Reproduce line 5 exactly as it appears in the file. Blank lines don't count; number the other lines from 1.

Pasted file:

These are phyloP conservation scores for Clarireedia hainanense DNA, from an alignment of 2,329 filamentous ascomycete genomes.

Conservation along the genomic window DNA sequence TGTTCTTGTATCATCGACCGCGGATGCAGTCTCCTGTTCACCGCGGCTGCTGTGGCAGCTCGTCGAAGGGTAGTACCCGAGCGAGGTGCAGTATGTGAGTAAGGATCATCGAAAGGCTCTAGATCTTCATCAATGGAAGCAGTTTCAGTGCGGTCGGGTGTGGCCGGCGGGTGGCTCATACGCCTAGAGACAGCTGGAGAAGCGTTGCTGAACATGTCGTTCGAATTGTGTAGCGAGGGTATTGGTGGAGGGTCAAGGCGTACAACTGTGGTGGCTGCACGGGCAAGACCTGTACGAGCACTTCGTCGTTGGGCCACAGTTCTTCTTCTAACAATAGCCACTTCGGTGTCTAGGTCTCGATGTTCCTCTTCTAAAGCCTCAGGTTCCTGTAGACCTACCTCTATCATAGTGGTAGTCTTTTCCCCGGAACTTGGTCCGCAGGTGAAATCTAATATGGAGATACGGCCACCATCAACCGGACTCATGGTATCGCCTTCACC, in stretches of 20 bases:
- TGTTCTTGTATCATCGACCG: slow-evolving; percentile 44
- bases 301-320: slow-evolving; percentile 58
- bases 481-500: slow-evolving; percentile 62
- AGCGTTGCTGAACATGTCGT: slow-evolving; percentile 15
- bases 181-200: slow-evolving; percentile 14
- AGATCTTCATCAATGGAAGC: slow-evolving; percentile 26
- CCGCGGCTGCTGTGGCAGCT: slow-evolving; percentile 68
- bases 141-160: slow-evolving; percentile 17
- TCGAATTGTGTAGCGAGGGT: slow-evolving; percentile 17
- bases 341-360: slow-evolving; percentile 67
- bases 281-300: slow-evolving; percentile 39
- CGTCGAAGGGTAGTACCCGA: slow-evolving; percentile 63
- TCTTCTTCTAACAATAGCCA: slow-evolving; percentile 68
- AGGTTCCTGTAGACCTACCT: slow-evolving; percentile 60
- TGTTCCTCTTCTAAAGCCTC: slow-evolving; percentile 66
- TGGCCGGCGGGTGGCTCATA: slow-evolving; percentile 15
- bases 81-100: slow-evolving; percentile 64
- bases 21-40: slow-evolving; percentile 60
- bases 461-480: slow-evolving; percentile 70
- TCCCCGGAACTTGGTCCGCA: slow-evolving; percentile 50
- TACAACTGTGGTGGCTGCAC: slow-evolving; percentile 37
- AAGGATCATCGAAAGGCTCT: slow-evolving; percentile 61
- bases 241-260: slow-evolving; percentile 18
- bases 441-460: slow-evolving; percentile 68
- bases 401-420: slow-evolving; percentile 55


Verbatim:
- bases 481-500: slow-evolving; percentile 62